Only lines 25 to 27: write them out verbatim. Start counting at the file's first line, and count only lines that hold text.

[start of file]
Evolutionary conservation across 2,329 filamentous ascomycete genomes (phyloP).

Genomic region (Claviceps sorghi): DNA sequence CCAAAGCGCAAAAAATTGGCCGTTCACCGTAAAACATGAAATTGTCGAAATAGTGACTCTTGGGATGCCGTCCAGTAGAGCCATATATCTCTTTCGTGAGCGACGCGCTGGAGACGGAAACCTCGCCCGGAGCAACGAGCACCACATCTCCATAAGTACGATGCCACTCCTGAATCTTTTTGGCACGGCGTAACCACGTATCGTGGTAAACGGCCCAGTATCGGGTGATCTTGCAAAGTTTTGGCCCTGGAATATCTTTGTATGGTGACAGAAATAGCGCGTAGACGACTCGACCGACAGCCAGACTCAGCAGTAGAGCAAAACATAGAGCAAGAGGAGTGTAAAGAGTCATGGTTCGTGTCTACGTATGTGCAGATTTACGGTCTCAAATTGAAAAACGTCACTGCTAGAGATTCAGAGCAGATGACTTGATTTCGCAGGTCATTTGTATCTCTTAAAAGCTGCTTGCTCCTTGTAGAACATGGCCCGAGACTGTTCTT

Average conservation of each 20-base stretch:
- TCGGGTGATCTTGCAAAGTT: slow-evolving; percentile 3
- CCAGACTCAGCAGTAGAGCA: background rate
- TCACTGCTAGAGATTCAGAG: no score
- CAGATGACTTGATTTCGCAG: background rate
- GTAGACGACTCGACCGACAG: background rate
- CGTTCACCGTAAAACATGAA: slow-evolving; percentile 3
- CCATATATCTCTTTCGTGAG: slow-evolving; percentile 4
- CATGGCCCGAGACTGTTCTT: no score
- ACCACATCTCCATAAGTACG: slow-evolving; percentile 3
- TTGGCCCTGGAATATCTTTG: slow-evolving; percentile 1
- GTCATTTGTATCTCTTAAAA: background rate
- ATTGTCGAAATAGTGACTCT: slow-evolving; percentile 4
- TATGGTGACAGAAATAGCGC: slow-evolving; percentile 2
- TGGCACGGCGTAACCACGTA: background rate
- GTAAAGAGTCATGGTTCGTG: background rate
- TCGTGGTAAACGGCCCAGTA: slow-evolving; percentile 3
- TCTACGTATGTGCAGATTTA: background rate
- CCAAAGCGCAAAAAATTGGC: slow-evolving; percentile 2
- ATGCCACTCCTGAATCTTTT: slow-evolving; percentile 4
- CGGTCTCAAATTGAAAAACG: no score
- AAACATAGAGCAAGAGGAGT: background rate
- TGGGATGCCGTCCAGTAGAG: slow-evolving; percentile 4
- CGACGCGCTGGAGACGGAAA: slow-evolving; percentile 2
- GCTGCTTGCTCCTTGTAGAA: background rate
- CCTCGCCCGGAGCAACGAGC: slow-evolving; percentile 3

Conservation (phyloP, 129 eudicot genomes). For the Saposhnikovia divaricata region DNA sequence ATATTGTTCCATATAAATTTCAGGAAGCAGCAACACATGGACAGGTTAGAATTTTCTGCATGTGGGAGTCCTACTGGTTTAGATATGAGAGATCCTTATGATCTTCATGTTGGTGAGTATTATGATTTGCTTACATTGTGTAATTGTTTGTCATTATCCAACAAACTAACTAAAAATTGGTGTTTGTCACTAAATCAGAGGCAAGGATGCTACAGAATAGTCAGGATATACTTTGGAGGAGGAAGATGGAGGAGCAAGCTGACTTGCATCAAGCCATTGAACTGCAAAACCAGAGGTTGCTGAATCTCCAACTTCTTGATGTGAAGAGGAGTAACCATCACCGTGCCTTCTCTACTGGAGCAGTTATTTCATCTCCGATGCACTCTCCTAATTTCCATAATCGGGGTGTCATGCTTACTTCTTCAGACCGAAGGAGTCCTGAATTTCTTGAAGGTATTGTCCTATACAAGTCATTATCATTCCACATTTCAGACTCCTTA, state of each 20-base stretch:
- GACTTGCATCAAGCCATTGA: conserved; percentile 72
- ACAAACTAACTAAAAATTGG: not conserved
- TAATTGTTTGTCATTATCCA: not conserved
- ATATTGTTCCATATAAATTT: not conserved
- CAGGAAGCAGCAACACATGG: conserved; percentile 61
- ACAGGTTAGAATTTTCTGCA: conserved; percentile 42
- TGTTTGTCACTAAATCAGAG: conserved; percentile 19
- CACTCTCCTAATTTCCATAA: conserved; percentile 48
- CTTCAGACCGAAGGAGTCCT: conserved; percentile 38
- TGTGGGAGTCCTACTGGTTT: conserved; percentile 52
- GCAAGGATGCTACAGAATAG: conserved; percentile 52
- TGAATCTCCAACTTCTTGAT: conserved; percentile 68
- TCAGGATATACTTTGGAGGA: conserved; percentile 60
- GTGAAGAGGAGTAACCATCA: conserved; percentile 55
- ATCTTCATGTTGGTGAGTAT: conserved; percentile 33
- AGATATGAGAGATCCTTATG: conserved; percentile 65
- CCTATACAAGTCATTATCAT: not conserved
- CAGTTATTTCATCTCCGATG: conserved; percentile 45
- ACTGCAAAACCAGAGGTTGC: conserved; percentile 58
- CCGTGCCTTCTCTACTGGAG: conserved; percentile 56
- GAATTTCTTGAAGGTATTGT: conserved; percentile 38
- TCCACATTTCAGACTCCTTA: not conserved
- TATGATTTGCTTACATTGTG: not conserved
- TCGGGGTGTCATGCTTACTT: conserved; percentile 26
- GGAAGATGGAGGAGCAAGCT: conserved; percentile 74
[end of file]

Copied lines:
- TGGGATGCCGTCCAGTAGAG: slow-evolving; percentile 4
- CGACGCGCTGGAGACGGAAA: slow-evolving; percentile 2
- GCTGCTTGCTCCTTGTAGAA: background rate